What is the percentage of people want to move out before their rental lease agreement ends in the US?
Hello! Thanks for your question regarding what percentage of US renters want to move out before their rental lease agreement ends. The most useful resources I found for your question are a study from the US Census Bureau issued in 2015 and a more recent study from Harvard University. Below you will find a deep dive of my findings.
I searched around for studies of housing mobility and satisfaction, as well as some general information about what factors might motivate renters to leave their arrangements before the end of their lease. Harvard's housing studies were particularly helpful in finding facts about the rental market.
Harvard's big housing study was published in 2013, so where possible I've tried to supplement that with more recent statistics. The US Census Bureau published their most recent study of housing satisfaction in 2015 -- however, the data only covers 2010 and 2011. Wonder always tries to provide the most up-to-date statistics available, and in this case, though the data is old, these are the most recent applicable studies to this case.
WHY BREAK A LEASE?
This Harvard mobility study of Milwaukee residents found three basic reasons for moving or a desire to move: forced (formal or informal eviction); responsive ("motivated by housing or neighborhood conditions" such as "rent hikes, a deterioration in housing quality, escalating violence in the neighborhood, domestic violence, and relationship dissolution"); and voluntary ("intentional and unforced relocations").
Leasebreak, "a listings website for short- to mid-term rentals," conducted a poll of their users and found results that would mostly fall into Harvard's "voluntary move" category. Their most popular answer, at over 40%, was job relocation, followed by home purchase and general personal and relationship reasons.
The renter portion of the US housing market increased from 31% in 2004 to 35% in 2012. Today, the rental market totals over 43 million households. If we were to identify the total number of renters in the US and then of that number identify those who broke their rental lease agreement, we could find the percentage of people who actually moved out before the end of their lease. Unfortunately, the percentage of those who "want" to move out before their rental agreement ends is not available. I will use a back-of-the-envelope estimation using this figure: 33% of renters broke leases, according to a rent.com survey of 1,000 respondents.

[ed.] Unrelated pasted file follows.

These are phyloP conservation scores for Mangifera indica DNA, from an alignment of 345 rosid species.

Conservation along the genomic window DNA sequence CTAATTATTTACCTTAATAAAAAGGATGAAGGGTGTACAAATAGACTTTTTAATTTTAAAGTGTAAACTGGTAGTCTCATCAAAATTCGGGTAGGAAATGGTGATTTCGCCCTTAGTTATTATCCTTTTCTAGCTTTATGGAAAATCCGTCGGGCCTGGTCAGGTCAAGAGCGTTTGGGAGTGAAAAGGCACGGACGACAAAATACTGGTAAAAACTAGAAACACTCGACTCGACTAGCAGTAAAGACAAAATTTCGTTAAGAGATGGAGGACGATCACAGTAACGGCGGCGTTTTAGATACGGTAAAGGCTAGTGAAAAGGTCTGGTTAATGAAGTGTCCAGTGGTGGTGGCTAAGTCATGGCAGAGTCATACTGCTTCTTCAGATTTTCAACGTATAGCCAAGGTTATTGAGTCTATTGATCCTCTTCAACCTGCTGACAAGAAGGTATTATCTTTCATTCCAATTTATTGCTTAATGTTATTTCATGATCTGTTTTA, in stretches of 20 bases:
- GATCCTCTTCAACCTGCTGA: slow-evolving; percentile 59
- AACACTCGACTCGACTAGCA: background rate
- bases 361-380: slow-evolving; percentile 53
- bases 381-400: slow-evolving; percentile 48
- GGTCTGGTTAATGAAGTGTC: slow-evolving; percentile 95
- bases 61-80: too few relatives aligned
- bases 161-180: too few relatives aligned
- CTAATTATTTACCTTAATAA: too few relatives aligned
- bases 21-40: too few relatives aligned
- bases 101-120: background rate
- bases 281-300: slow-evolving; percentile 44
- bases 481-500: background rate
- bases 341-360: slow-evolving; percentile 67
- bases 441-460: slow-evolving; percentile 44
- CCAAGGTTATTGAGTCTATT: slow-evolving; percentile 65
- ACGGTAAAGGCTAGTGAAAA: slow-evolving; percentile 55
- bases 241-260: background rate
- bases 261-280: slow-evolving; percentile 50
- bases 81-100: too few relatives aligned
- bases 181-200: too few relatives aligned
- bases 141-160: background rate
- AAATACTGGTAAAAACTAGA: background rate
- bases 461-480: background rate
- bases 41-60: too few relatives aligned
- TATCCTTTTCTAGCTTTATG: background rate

43,700,000 renter households * 33% who broke leases =14,421,000 households broke leases.
We know from the US Census Bureau that 9.6% of all Americans are not satisfied with where they live "to the point that they desire to move." That number was even higher -- 16.5% -- among renters alone. Between 2013 and 2014, 11.5% of Americans changed their address.
While the exact number of those who want to move out before their rental agreement ends is not available, we can make a back-of-the-envelope estimation by multiplying the total number of renters in the US and a small population survey percentage offered by rent.com.
Census data provides percentages of those who are not satisfied where they live (could be renters or owners) and how many actually changed address. 9.6% of Americans (and 16.5% of renters) are unsatisfied with their current housing arrangement, and between 2013 and 2014, over 11% of Americans actually changed their address.
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